Without a deep understanding that energy is finite and that energy transformations impact not just individuals but also the environment., companies and society at large won’t be able to make informed decisions about the future. With an efficient platform for gaining insights across geographies, products, services, and sectors, companies can maximize downstream profits and minimize upstream costs.

It is the era of data-driven environmental policy-making. Governments can now harness data to effective policy making. Data analytics and visualisation give the opportunity to make the invisible visible, the intangible tangible, and the complex manageable. A data driven government calls for strong leadership and investment. This is highly feasible.  A data driven government would make it easier to identify problems, track trends, highlight policy successes and failures, identify best practices, and optimize the gains from investments in environmental protection. A responsive government would work in close collaboration with businesses, NGOs and the academic community for more conscientious environmental decision-making.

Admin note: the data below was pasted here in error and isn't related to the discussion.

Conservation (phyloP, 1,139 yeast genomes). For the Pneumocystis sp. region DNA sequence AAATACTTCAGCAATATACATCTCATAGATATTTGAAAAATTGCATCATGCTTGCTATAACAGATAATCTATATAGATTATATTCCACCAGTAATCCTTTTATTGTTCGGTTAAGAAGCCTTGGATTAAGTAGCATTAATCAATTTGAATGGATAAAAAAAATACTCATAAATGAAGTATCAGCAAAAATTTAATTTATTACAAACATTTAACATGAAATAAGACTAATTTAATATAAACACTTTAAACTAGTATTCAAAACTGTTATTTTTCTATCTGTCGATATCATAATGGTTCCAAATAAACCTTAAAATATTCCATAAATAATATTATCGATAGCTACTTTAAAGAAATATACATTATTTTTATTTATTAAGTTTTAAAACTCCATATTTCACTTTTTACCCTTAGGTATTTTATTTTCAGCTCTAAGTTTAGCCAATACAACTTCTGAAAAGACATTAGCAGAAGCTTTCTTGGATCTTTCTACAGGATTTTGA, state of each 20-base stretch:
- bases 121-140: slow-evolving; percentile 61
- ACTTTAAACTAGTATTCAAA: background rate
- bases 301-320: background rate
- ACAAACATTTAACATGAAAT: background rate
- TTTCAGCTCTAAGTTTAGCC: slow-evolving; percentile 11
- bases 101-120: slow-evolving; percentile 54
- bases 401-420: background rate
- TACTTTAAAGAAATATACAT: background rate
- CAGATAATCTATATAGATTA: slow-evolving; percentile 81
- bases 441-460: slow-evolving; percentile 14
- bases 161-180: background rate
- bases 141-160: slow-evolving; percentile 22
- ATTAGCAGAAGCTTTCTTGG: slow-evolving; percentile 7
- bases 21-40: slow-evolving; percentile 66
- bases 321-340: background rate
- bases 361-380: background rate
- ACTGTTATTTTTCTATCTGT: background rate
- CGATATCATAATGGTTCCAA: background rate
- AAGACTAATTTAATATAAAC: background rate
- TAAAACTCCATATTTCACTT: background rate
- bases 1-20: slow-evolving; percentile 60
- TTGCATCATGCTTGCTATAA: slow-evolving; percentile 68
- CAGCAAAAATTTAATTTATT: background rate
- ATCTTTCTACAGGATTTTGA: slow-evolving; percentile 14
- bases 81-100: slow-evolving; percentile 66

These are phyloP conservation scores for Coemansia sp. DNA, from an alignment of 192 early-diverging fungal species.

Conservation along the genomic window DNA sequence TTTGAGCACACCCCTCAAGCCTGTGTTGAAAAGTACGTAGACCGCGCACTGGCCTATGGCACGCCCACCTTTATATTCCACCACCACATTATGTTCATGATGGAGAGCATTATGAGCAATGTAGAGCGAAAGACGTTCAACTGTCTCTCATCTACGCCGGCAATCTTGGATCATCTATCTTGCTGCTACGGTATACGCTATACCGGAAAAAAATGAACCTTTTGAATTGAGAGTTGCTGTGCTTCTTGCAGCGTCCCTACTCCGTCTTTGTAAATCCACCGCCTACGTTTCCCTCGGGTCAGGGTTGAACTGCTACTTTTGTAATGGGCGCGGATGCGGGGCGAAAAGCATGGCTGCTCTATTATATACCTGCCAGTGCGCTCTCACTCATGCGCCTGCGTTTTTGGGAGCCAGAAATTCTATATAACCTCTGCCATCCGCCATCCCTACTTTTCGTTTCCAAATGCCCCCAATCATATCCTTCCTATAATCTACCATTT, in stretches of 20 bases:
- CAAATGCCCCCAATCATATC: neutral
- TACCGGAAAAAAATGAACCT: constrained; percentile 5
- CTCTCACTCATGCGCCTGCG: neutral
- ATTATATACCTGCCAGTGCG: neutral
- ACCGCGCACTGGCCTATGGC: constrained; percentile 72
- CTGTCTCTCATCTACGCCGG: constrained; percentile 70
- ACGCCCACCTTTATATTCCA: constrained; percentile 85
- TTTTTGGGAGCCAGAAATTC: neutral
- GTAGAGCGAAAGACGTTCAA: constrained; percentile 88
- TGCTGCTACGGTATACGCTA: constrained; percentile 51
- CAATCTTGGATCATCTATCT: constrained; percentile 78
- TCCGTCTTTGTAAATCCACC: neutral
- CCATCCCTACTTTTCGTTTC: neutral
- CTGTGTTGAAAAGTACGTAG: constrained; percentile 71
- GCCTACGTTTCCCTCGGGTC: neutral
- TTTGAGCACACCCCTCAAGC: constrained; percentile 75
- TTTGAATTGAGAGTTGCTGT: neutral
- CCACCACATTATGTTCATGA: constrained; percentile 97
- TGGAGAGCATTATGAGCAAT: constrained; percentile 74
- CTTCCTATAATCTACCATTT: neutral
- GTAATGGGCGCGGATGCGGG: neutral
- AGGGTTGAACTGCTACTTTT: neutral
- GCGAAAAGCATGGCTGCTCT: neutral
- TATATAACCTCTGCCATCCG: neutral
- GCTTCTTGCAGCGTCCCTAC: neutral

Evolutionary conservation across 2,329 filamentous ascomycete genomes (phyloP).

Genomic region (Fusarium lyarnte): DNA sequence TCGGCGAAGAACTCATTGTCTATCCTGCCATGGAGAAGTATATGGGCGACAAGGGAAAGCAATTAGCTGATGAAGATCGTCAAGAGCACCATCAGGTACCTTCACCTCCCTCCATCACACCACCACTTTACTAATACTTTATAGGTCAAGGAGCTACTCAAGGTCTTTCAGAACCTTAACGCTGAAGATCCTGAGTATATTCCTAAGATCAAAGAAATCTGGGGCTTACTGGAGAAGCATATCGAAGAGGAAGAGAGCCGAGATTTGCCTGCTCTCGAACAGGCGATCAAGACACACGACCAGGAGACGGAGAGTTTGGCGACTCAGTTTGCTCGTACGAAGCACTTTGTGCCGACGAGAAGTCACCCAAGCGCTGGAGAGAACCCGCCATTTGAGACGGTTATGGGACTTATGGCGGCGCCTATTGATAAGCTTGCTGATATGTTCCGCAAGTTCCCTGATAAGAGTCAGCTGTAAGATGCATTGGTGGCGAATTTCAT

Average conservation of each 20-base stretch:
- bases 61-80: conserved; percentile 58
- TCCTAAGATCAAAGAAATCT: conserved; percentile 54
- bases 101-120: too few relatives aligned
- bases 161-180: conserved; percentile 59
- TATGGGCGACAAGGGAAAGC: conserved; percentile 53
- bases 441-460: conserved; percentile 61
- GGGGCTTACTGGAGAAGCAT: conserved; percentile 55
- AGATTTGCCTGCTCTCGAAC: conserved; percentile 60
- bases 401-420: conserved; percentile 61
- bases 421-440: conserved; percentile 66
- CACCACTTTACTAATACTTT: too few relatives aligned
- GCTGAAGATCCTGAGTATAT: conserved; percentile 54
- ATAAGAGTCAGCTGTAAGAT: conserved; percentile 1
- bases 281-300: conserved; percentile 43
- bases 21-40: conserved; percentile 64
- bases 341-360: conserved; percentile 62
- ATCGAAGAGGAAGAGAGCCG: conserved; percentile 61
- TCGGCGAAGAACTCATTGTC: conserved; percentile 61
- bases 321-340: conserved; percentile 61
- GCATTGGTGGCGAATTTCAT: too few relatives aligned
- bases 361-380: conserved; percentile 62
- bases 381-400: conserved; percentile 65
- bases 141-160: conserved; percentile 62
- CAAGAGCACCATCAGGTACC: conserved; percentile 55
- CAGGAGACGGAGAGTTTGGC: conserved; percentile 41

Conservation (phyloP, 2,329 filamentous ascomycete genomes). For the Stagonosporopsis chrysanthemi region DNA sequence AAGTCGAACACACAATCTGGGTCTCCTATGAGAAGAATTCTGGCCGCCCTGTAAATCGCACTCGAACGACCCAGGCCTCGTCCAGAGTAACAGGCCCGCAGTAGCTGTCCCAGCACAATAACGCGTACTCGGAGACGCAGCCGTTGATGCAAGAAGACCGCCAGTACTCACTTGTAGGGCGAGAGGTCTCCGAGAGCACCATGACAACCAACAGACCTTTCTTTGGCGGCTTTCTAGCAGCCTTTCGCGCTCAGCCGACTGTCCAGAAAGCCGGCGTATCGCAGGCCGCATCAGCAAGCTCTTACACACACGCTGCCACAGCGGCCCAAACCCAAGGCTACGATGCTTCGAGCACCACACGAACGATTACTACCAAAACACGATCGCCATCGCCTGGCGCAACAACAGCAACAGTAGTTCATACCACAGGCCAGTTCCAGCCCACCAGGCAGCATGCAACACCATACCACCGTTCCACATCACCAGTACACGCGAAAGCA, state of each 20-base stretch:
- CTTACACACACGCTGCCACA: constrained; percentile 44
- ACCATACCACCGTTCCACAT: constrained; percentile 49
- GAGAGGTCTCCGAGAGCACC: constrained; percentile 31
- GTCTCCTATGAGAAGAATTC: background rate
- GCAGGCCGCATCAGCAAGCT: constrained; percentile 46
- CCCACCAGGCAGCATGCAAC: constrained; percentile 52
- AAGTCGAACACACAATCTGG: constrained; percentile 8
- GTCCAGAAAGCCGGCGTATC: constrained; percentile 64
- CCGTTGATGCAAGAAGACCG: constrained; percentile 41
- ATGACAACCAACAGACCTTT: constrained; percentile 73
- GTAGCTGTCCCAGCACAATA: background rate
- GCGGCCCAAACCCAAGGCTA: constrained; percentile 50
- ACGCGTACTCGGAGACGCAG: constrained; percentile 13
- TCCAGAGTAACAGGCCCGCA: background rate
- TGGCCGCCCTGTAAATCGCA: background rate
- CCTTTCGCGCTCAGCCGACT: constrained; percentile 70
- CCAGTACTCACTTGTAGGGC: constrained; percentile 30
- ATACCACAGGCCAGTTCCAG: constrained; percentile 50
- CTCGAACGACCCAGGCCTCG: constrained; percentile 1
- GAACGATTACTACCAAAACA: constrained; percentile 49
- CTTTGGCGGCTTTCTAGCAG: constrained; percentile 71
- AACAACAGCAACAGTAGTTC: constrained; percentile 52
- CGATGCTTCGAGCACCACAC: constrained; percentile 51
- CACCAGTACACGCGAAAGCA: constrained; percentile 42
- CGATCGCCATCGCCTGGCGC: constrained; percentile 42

Data alone will not help us achieve the UN SDGs. What we need is strong leadership both from businesses and governments, transparency , integrity and a genuine commitment to the UN 17 SDGs. These combined with modern data analytics will provide collaborative, multilateral solutions to global challenges.

This is My World 2030!!

Self-service Analytics

4 ways visual analytics can be additive to improve financial analysis

What if financial professionals had a faster way to complete all of their reporting and scale ad-hoc question and answer cycles? What if the finance department could improve the communication of insights to the entire enterprise—even within existing tech stacks, and large disparate databases?

Modern financial departments are adding self-service, visual analytics to their existing processes to deliver richer and more actionable insights to the business faster.

4 ways visual analytics can be additive to improve financial analysis and save significant time across many use cases and finance teams:

  1. Unify and use all of your data
  2. Scale and repeat analysis faster
  3. Interactive, ad-hoc analytics reveal data outliers
  4. Improve organisational communication if insights

 

1.Unify and use all of your data